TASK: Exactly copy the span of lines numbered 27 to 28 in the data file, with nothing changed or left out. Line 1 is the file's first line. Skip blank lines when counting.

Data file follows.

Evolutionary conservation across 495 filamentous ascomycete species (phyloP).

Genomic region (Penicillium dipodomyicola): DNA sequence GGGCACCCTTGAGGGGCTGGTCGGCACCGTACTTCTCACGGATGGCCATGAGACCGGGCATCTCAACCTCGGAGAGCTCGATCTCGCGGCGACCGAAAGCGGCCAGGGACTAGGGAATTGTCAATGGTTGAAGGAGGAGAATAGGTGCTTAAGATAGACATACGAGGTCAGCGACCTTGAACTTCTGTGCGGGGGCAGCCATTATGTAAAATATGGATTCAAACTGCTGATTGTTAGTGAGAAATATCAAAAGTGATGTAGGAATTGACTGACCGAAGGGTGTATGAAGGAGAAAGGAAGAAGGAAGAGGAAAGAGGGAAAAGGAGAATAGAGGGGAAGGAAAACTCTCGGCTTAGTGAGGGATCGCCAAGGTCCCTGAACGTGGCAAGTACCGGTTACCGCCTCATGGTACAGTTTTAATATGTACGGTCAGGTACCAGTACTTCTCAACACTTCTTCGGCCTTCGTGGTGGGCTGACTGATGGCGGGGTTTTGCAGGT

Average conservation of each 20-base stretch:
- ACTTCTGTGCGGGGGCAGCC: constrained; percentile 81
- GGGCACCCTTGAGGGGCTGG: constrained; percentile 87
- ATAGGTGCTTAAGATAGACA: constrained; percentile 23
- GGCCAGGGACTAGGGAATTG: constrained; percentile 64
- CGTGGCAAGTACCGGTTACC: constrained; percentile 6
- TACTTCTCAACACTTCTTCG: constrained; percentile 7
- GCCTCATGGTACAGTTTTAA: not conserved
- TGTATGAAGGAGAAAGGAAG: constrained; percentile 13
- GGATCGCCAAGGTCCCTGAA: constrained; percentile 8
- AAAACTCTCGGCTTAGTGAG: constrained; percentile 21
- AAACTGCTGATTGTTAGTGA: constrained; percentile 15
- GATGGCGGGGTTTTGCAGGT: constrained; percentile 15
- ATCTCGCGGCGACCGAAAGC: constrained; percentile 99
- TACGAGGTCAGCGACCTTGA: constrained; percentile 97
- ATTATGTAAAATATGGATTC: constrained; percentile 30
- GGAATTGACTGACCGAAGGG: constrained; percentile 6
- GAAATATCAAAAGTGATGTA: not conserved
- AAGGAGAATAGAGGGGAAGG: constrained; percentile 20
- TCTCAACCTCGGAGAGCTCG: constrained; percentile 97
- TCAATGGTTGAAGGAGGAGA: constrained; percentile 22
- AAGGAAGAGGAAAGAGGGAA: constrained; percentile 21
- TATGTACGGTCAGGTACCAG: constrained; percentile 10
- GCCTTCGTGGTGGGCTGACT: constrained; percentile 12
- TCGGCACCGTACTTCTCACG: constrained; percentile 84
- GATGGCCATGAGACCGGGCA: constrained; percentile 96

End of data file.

- TCGGCACCGTACTTCTCACG: constrained; percentile 84
- GATGGCCATGAGACCGGGCA: constrained; percentile 96